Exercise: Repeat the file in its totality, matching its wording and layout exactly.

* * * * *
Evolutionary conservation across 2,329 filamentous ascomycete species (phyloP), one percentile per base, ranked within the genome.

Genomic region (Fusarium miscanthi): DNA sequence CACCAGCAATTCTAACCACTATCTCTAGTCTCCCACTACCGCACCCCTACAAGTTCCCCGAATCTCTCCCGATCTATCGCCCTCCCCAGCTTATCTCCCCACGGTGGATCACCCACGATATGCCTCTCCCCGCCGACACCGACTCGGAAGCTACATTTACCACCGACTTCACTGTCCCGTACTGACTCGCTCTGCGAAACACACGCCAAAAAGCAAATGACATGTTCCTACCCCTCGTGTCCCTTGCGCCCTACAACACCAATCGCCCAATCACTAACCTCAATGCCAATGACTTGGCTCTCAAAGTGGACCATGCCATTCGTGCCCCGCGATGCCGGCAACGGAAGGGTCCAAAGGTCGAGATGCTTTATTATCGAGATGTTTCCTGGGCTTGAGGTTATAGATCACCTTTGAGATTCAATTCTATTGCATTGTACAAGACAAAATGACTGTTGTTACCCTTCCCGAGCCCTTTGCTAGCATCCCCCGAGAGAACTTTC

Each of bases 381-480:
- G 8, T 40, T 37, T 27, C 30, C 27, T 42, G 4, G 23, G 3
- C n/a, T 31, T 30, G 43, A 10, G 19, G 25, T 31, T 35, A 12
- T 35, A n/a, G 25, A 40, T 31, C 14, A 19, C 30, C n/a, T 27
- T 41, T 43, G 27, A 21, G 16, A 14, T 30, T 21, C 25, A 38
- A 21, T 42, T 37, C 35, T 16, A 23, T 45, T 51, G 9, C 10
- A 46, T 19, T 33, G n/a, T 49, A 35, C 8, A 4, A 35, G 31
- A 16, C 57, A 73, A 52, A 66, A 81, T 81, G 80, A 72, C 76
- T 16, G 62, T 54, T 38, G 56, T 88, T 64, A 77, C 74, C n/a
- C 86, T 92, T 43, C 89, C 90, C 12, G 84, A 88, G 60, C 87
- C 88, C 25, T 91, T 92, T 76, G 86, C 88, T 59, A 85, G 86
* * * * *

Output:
Evolutionary conservation across 2,329 filamentous ascomycete species (phyloP), one percentile per base, ranked within the genome.

Genomic region (Fusarium miscanthi): DNA sequence CACCAGCAATTCTAACCACTATCTCTAGTCTCCCACTACCGCACCCCTACAAGTTCCCCGAATCTCTCCCGATCTATCGCCCTCCCCAGCTTATCTCCCCACGGTGGATCACCCACGATATGCCTCTCCCCGCCGACACCGACTCGGAAGCTACATTTACCACCGACTTCACTGTCCCGTACTGACTCGCTCTGCGAAACACACGCCAAAAAGCAAATGACATGTTCCTACCCCTCGTGTCCCTTGCGCCCTACAACACCAATCGCCCAATCACTAACCTCAATGCCAATGACTTGGCTCTCAAAGTGGACCATGCCATTCGTGCCCCGCGATGCCGGCAACGGAAGGGTCCAAAGGTCGAGATGCTTTATTATCGAGATGTTTCCTGGGCTTGAGGTTATAGATCACCTTTGAGATTCAATTCTATTGCATTGTACAAGACAAAATGACTGTTGTTACCCTTCCCGAGCCCTTTGCTAGCATCCCCCGAGAGAACTTTC

Each of bases 381-480:
- G 8, T 40, T 37, T 27, C 30, C 27, T 42, G 4, G 23, G 3
- C n/a, T 31, T 30, G 43, A 10, G 19, G 25, T 31, T 35, A 12
- T 35, A n/a, G 25, A 40, T 31, C 14, A 19, C 30, C n/a, T 27
- T 41, T 43, G 27, A 21, G 16, A 14, T 30, T 21, C 25, A 38
- A 21, T 42, T 37, C 35, T 16, A 23, T 45, T 51, G 9, C 10
- A 46, T 19, T 33, G n/a, T 49, A 35, C 8, A 4, A 35, G 31
- A 16, C 57, A 73, A 52, A 66, A 81, T 81, G 80, A 72, C 76
- T 16, G 62, T 54, T 38, G 56, T 88, T 64, A 77, C 74, C n/a
- C 86, T 92, T 43, C 89, C 90, C 12, G 84, A 88, G 60, C 87
- C 88, C 25, T 91, T 92, T 76, G 86, C 88, T 59, A 85, G 86